- In case where there is an SDM, only small portion of the
operation actually needs to be performed on the SDM host.
- No matter how many times the operation fails and on how many
hosts, you can always resume the operation and choose when to
do
it.
- You can stop an operation at any time and remove the
resulting
object making a distinction between "stop because the host is
overloaded" to "I don't want that image"

This means that after calling any operation that creates a new
image the user must then call getImageStatus() to check what is
the status of the image.
The status of the image can be either optimized, degraded, or
broken.
"Optimized" means that the image is available and you can run
VMs
of it.
"Degraded" means that the image is available and will run VMs
but
it might be a better way VDSM can represent the underlying
data.
What does the "represent" mean here?
Anything, but mostly image formate RAW\QCOW2 when performance
strategy has been selected.
"Broken" means that the image can't be used at the moment,
probably
because not all the data has been set up on the volume.

Apart from that VDSM will also return the last persisted status
information which will conatin
hostID - the last host to try and optimize of fix the image
Any host can optimize the image? No need to be SDM?
On anything but lvm based block domains there will not even be an
SDM.
On SDM based domains we will try as hard as we can to have as many
operations executable on any host.
stage - X/Y (eg. 1/10) the last persisted stage of the fix.
percent_complete - -1 or 0-100, the last persisted completion
percentage of the aforementioned stage. -1 means that no
progress
is available for that operation.
last_error - This will only be filled if the operation failed
because of something other then IO or a VDSM crash for obvious
reasons.
               It will usually be set if the task was manually
               stopped

The user can either be satisfied with that information or as
the
host specified in host ID if it is still working on that image
by
checking it's running tasks.
So we need a function to know what tasks are running on the image
getImageStatus()
checkStorageRepository(self, repositoryId, options={}):
A method to go over a storage repository and scan for any
existing
problems. This includes degraded\broken images and deleted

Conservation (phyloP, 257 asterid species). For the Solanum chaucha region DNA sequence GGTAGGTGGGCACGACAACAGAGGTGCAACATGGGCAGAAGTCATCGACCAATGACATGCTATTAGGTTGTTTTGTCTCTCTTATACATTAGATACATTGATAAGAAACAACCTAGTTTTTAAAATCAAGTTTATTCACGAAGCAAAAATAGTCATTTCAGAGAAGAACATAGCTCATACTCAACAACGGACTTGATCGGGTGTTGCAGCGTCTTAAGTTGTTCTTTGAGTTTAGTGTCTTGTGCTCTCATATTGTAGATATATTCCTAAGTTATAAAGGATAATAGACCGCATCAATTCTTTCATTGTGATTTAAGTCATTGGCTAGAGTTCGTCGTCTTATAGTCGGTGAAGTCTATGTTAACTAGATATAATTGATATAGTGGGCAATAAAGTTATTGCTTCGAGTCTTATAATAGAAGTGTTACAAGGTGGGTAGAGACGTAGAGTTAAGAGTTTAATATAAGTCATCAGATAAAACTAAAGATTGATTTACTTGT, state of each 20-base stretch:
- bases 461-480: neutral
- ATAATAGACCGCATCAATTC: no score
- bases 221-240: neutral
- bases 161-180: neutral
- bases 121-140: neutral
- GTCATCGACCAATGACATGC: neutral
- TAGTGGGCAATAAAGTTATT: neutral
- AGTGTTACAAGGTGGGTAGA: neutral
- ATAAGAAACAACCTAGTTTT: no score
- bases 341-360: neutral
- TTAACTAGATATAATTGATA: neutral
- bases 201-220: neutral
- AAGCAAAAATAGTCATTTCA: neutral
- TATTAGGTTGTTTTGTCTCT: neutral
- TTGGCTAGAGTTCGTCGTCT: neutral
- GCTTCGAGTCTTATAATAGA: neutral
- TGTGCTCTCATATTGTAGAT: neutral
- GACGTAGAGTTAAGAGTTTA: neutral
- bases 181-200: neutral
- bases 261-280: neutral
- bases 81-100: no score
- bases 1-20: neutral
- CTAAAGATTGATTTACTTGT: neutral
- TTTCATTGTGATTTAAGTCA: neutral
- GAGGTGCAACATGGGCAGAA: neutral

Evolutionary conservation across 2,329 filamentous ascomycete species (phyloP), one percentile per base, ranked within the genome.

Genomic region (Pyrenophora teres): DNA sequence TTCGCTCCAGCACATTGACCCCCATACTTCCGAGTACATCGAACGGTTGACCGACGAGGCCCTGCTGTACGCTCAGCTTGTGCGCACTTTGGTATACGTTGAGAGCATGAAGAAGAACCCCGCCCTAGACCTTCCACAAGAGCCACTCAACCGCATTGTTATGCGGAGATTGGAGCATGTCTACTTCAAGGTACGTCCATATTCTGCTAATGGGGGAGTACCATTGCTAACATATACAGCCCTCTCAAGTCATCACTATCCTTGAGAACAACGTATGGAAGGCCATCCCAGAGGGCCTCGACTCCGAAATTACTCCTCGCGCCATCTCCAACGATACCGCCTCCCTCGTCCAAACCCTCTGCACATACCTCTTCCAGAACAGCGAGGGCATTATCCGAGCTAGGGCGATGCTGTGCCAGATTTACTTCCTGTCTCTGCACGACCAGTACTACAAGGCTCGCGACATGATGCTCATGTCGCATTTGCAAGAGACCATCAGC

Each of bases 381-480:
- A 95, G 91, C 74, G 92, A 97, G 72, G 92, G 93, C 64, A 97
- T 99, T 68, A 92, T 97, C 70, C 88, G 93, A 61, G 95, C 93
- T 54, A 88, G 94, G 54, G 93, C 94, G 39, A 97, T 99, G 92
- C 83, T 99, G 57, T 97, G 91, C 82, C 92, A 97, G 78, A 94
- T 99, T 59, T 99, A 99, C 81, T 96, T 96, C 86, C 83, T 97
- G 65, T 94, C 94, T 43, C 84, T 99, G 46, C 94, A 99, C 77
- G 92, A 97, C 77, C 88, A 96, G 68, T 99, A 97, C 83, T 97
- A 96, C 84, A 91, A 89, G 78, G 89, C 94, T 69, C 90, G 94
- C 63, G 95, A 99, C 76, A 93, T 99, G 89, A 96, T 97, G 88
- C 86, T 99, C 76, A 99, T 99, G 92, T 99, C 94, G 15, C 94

images
that have no yet been physically deleted\merged.
It returns a list of Fix objects.
Fix objects come in 4 types:
clean - cleans data, run them to get more space.
optimize - run them to optimize a degraded image
merge - Merges two images together. Doing this sometimes
          makes more images ready optimizing or cleaning.
          The reason it is different from optimize is that
          unmerged images are considered optimized.
mend - mends a broken image

The user can read these types and prioritize fixes. Fixes also
contain opaque FIX data and they should be sent as received to
fixStorageRepository(self, repositoryId, fix, options={}):

That will start a fix operation.


All major operations automatically start the appropriate "Fix"
to
bring the created object to an optimize\degraded state (the one
that is quicker) unless one of the options is
AutoFix=False. This is only useful for repos that might not be
able
to create volumes on all hosts (SDM) but would like to have the
actual IO distributed in the cluster.

Other common options is the strategy option:
It has currently 2 possible values
space and performance - In case VDSM has 2 ways of completing
the
same operation it will tell it to value one over the other. For
example, whether to copy all the data or just create a qcow
based
of a snapshot.
The default is space.

You might have also noticed that it is never explicitly
specified
where to look for existing images. This is done purposefully,
VDSM
will always look in all connected repositories for existing
objects.
For very large setups this might be problematic. To mitigate
the
problem you have these options:
participatingRepositories=[repoId, ...] which tell VDSM to
narrow
the search to just these repositories
and
imageHints={imgId: repoId} which will force VDSM to look for
those
image ID just in those repositories and fail if it doesn't find
them there.
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--
---
舒明 Shu Ming
Open Virtualization Engineerning; CSTL, IBM Corp.
Tel: 86-10-82451626  Tieline: 9051626 E-mail: shum...@cn.ibm.com
or
shum...@linux.vnet.ibm.com
Address: 3/F Ring Building, ZhongGuanCun Software Park, Haidian
District, Beijing 100193, PRC



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--
Adam Litke <a...@us.ibm.com>
IBM Linux Technology Center




--
---
舒明 Shu Ming
Open Virtualization Engineerning; CSTL, IBM Corp.
Tel: 86-10-82451626  Tieline: 9051626 E-mail: shum...@cn.ibm.com or 
shum...@linux.vnet.ibm.com
Address: 3/F Ring Building, ZhongGuanCun Software Park, Haidian District, 
Beijing 100193, PRC